Howard: I know, my boys tell me at least three times a week dad, you never have to work another day in your life. Why do you work twelve hours a day, seven days a week?’ It’s like ‘dude, that’s all I know’. What was the percent of girls in your class when you graduated in ’87 in Australia versus today in a graduating class?

Daryl: Sorry, that was number of girls, women?

Howard: What percent of your class in ’87 was women and what percent of the graduates…

Daryl: Yeah.

Howard: Are women today?

Daryl: I believe in most of the dental schools in Australia, it’s doubled the number of dental schools in the last five or six years, so there’s a lot more graduates. I believe the stats are just over fifty percent, somewhere between fifty, fifty-five, even approaching sixty percent, I think, in some of the university graduating classes. So back in my day.

Howard: Well, what was it?

Daryl: It was more like thirty-five to forty-five percent females and obviously…

Howard: So that’s not a big change.

Daryl: No.

Howard: That’s not a big change.

Daryl: It’s not dramatic. No.

Howard: Yeah, because the reason I was asking that is women dentists are always married to male dentists, physicians, lawyers, whereas male dentists always try to marry the prettiest girl in a pair of Levi’s. So the women dentists it’s always huge double income, whereas the male dentists, a lot of times their spouse doesn’t work. In America, the thirty-five corporate dental chains that have fifty or more locations, two out of every three of their dentist associates are women. Do you find that in 1-300-SMILES, that two out of three of your dentists are women?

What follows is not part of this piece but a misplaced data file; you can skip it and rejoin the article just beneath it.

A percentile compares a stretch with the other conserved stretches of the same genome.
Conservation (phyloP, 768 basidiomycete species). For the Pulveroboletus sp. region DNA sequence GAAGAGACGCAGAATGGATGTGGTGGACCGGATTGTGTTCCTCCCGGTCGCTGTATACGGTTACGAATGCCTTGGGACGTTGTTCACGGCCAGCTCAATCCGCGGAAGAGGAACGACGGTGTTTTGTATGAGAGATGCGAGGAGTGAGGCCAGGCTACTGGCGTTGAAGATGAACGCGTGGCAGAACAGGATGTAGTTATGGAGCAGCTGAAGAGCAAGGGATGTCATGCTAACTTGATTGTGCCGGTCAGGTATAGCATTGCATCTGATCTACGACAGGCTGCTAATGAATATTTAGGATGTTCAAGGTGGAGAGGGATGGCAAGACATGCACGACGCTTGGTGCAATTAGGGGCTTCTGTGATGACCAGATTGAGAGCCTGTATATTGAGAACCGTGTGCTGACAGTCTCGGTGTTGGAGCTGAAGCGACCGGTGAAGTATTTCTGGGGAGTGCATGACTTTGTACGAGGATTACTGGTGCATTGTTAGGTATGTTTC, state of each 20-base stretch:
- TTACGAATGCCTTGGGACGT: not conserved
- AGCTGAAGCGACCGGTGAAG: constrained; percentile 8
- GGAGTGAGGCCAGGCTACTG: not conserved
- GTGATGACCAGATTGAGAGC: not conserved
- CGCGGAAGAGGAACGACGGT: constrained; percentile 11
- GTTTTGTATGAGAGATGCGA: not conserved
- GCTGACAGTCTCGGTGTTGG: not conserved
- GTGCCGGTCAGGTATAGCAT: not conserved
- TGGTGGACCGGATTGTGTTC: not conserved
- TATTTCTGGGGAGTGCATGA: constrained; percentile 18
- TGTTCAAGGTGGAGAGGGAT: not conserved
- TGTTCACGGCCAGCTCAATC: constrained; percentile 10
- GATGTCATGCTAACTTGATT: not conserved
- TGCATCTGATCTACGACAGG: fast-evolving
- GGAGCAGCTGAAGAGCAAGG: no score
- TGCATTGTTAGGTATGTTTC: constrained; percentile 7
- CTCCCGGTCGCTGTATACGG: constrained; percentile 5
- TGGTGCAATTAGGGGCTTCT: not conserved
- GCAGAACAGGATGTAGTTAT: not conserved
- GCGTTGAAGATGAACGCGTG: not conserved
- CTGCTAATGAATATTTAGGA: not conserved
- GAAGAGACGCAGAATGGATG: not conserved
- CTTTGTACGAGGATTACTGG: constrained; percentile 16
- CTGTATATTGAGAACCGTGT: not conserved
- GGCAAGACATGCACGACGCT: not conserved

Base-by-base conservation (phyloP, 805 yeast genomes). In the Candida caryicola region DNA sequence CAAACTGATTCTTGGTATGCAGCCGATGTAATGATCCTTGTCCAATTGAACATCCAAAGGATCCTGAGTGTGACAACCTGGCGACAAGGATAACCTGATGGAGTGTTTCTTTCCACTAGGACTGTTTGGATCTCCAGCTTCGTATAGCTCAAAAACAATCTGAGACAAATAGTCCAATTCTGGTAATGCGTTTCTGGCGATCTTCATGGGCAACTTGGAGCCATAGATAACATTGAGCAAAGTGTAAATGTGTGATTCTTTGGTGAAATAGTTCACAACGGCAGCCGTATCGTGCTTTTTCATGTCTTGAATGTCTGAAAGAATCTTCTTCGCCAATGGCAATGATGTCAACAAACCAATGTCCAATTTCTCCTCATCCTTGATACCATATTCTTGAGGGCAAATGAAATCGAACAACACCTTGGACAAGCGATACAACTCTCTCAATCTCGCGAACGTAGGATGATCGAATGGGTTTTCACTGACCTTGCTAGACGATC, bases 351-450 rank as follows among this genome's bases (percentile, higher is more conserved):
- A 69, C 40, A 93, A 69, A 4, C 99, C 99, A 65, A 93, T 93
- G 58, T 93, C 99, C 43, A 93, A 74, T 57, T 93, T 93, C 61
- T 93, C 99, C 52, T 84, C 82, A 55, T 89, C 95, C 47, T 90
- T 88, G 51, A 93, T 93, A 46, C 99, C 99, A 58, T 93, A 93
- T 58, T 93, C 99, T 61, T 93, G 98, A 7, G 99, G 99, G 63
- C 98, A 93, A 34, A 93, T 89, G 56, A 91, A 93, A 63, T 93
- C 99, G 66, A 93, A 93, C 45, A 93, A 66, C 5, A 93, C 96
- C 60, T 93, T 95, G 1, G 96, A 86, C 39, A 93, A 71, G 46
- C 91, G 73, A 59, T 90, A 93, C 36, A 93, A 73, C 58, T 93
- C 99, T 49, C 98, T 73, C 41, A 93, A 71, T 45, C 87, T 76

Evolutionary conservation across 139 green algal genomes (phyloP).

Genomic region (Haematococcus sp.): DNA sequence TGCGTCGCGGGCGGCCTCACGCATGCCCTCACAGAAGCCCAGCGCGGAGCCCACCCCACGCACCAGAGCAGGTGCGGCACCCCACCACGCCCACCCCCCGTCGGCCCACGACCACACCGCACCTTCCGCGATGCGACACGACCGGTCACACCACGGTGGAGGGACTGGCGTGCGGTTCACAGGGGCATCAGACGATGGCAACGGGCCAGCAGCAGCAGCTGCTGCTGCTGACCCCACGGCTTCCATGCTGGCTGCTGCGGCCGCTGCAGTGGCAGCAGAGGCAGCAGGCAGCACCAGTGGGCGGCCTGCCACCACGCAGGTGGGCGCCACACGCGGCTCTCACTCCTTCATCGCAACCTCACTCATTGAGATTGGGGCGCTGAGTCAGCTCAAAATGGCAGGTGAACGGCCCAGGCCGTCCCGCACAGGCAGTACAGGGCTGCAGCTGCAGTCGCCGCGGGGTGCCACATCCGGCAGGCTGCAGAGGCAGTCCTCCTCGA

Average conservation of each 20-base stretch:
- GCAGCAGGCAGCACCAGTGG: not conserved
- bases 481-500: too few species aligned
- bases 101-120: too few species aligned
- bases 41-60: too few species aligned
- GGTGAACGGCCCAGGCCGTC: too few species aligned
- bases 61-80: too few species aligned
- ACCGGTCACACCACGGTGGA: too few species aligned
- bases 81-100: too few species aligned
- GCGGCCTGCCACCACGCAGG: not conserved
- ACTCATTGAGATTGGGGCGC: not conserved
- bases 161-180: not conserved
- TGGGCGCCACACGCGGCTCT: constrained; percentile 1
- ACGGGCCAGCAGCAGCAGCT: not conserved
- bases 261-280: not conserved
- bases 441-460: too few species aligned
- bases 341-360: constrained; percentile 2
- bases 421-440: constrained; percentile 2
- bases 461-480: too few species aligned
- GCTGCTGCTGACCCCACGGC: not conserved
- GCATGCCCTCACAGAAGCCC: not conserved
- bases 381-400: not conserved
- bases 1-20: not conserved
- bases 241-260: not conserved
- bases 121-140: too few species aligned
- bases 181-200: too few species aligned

Daryl: No, it’s not that high. Offhand I couldn’t tell you exactly, but I think it’s more like fifty-fifty. So I think it’s fairly even.

Howard: Okay, so that’s not a part of your secret sauce?

Daryl: No.

Howard: What is your secret sauce? If someone said ‘what is your business model that a publicly traded corporate 1-300-SMILES is doing, that the average mom-and-pop dental office isn’t doing? Is it more explained in hours, convenience, availability? Do all your offices have the same hours?

Daryl: No, it’s not as regimented as that. Broadly, we work on a triple A rating or policy. We talk about availability, accessibility and affordability of dental care, and we describe our model as owning, operating and optimizing dental practices. So there are our three Os and our three As, or triple A rating. So I suppose in essence we try and compare to a ma-and-pop, or two dentists, or a solo dentist operating, they’ve got to spend whatever number of hours wearing all those different hats on a weekly basis, daily and weekly basis, so if they don’t have to do that, someone else manages all of that and are specially trained.

They don’t have a hat for each person, accounting, HR, IT, marketing, financial reporting, compliance and so on. So if someone does all of that for them, ultimately they can either work some extra hours dentally earning more money, or choose to recreate, relax or family, friends and recreation, leisure activities. So I think that’s ultimately it, you choose whether you want to earn more money, or recreate and relax more, or play more sport, or whatever it might be versus doing it all yourself and having that ultimate control, which a lot of dentists are hard-wired to do and want to be in control and manage all those processes.